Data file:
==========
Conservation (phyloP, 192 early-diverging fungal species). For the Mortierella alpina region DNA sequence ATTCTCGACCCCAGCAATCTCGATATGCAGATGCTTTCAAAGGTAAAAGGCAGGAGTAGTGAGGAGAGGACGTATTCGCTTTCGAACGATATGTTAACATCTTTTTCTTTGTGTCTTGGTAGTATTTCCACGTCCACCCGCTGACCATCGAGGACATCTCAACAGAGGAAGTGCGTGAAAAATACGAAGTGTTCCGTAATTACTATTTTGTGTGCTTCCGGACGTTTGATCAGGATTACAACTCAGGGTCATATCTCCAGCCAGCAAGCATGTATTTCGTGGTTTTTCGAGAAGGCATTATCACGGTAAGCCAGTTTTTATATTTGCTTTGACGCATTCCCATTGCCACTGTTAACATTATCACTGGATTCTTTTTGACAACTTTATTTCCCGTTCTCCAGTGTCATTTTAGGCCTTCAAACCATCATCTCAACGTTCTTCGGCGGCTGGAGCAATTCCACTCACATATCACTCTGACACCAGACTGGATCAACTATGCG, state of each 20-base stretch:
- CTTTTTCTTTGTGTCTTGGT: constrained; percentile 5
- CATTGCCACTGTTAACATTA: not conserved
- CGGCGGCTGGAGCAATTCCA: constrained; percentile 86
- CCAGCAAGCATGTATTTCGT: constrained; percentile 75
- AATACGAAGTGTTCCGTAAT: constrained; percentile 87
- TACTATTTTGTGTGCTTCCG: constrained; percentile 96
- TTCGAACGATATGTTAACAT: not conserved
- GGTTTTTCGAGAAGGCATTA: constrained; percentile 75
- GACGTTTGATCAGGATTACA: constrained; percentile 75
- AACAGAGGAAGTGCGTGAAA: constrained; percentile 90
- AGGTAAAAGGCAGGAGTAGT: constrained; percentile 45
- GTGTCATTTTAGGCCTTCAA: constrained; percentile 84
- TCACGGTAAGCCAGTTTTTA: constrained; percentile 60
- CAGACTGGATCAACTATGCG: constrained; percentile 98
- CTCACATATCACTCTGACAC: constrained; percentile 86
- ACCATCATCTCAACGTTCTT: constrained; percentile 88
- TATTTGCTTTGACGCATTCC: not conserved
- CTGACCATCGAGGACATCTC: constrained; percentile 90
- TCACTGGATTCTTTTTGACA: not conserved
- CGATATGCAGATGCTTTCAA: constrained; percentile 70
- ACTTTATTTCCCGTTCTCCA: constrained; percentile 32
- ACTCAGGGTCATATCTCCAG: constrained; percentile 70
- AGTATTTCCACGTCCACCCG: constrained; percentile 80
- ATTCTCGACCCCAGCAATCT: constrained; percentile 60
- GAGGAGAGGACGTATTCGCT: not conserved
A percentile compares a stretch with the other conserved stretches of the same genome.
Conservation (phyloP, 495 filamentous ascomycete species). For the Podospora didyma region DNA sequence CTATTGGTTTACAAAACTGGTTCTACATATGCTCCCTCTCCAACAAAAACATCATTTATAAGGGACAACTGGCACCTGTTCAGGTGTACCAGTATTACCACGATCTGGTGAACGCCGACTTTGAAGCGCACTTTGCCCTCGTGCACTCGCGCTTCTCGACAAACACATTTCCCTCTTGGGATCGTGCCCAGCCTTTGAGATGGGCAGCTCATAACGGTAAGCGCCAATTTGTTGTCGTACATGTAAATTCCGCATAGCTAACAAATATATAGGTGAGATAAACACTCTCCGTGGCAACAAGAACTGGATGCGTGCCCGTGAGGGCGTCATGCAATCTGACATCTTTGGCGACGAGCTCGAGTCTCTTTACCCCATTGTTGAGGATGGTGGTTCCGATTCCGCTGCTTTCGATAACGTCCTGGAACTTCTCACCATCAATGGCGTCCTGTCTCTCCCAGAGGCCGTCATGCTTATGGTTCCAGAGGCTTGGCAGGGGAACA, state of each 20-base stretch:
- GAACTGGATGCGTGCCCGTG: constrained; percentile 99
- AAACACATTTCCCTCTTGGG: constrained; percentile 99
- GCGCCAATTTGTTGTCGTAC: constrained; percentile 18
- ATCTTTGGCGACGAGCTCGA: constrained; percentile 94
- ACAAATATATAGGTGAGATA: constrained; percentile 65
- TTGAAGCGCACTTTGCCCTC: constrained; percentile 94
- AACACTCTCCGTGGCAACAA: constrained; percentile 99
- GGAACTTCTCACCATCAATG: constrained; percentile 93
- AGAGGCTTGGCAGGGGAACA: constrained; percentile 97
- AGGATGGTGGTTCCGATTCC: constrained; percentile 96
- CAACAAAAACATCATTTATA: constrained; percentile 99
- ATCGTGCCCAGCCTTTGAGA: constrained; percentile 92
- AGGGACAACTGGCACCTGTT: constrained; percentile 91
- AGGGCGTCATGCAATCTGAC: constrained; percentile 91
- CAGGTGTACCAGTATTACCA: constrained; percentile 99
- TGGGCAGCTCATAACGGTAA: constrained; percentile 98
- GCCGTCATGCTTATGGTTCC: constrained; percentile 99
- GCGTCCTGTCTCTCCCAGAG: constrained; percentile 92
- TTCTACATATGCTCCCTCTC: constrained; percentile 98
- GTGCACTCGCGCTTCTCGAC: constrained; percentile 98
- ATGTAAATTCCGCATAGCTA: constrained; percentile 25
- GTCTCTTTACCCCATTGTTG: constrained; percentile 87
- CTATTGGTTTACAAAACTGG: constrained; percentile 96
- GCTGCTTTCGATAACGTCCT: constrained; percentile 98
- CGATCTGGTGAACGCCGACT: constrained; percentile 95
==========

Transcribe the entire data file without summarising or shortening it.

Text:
Conservation (phyloP, 192 early-diverging fungal species). For the Mortierella alpina region DNA sequence ATTCTCGACCCCAGCAATCTCGATATGCAGATGCTTTCAAAGGTAAAAGGCAGGAGTAGTGAGGAGAGGACGTATTCGCTTTCGAACGATATGTTAACATCTTTTTCTTTGTGTCTTGGTAGTATTTCCACGTCCACCCGCTGACCATCGAGGACATCTCAACAGAGGAAGTGCGTGAAAAATACGAAGTGTTCCGTAATTACTATTTTGTGTGCTTCCGGACGTTTGATCAGGATTACAACTCAGGGTCATATCTCCAGCCAGCAAGCATGTATTTCGTGGTTTTTCGAGAAGGCATTATCACGGTAAGCCAGTTTTTATATTTGCTTTGACGCATTCCCATTGCCACTGTTAACATTATCACTGGATTCTTTTTGACAACTTTATTTCCCGTTCTCCAGTGTCATTTTAGGCCTTCAAACCATCATCTCAACGTTCTTCGGCGGCTGGAGCAATTCCACTCACATATCACTCTGACACCAGACTGGATCAACTATGCG, state of each 20-base stretch:
- CTTTTTCTTTGTGTCTTGGT: constrained; percentile 5
- CATTGCCACTGTTAACATTA: not conserved
- CGGCGGCTGGAGCAATTCCA: constrained; percentile 86
- CCAGCAAGCATGTATTTCGT: constrained; percentile 75
- AATACGAAGTGTTCCGTAAT: constrained; percentile 87
- TACTATTTTGTGTGCTTCCG: constrained; percentile 96
- TTCGAACGATATGTTAACAT: not conserved
- GGTTTTTCGAGAAGGCATTA: constrained; percentile 75
- GACGTTTGATCAGGATTACA: constrained; percentile 75
- AACAGAGGAAGTGCGTGAAA: constrained; percentile 90
- AGGTAAAAGGCAGGAGTAGT: constrained; percentile 45
- GTGTCATTTTAGGCCTTCAA: constrained; percentile 84
- TCACGGTAAGCCAGTTTTTA: constrained; percentile 60
- CAGACTGGATCAACTATGCG: constrained; percentile 98
- CTCACATATCACTCTGACAC: constrained; percentile 86
- ACCATCATCTCAACGTTCTT: constrained; percentile 88
- TATTTGCTTTGACGCATTCC: not conserved
- CTGACCATCGAGGACATCTC: constrained; percentile 90
- TCACTGGATTCTTTTTGACA: not conserved
- CGATATGCAGATGCTTTCAA: constrained; percentile 70
- ACTTTATTTCCCGTTCTCCA: constrained; percentile 32
- ACTCAGGGTCATATCTCCAG: constrained; percentile 70
- AGTATTTCCACGTCCACCCG: constrained; percentile 80
- ATTCTCGACCCCAGCAATCT: constrained; percentile 60
- GAGGAGAGGACGTATTCGCT: not conserved
A percentile compares a stretch with the other conserved stretches of the same genome.
Conservation (phyloP, 495 filamentous ascomycete species). For the Podospora didyma region DNA sequence CTATTGGTTTACAAAACTGGTTCTACATATGCTCCCTCTCCAACAAAAACATCATTTATAAGGGACAACTGGCACCTGTTCAGGTGTACCAGTATTACCACGATCTGGTGAACGCCGACTTTGAAGCGCACTTTGCCCTCGTGCACTCGCGCTTCTCGACAAACACATTTCCCTCTTGGGATCGTGCCCAGCCTTTGAGATGGGCAGCTCATAACGGTAAGCGCCAATTTGTTGTCGTACATGTAAATTCCGCATAGCTAACAAATATATAGGTGAGATAAACACTCTCCGTGGCAACAAGAACTGGATGCGTGCCCGTGAGGGCGTCATGCAATCTGACATCTTTGGCGACGAGCTCGAGTCTCTTTACCCCATTGTTGAGGATGGTGGTTCCGATTCCGCTGCTTTCGATAACGTCCTGGAACTTCTCACCATCAATGGCGTCCTGTCTCTCCCAGAGGCCGTCATGCTTATGGTTCCAGAGGCTTGGCAGGGGAACA, state of each 20-base stretch:
- GAACTGGATGCGTGCCCGTG: constrained; percentile 99
- AAACACATTTCCCTCTTGGG: constrained; percentile 99
- GCGCCAATTTGTTGTCGTAC: constrained; percentile 18
- ATCTTTGGCGACGAGCTCGA: constrained; percentile 94
- ACAAATATATAGGTGAGATA: constrained; percentile 65
- TTGAAGCGCACTTTGCCCTC: constrained; percentile 94
- AACACTCTCCGTGGCAACAA: constrained; percentile 99
- GGAACTTCTCACCATCAATG: constrained; percentile 93
- AGAGGCTTGGCAGGGGAACA: constrained; percentile 97
- AGGATGGTGGTTCCGATTCC: constrained; percentile 96
- CAACAAAAACATCATTTATA: constrained; percentile 99
- ATCGTGCCCAGCCTTTGAGA: constrained; percentile 92
- AGGGACAACTGGCACCTGTT: constrained; percentile 91
- AGGGCGTCATGCAATCTGAC: constrained; percentile 91
- CAGGTGTACCAGTATTACCA: constrained; percentile 99
- TGGGCAGCTCATAACGGTAA: constrained; percentile 98
- GCCGTCATGCTTATGGTTCC: constrained; percentile 99
- GCGTCCTGTCTCTCCCAGAG: constrained; percentile 92
- TTCTACATATGCTCCCTCTC: constrained; percentile 98
- GTGCACTCGCGCTTCTCGAC: constrained; percentile 98
- ATGTAAATTCCGCATAGCTA: constrained; percentile 25
- GTCTCTTTACCCCATTGTTG: constrained; percentile 87
- CTATTGGTTTACAAAACTGG: constrained; percentile 96
- GCTGCTTTCGATAACGTCCT: constrained; percentile 98
- CGATCTGGTGAACGCCGACT: constrained; percentile 95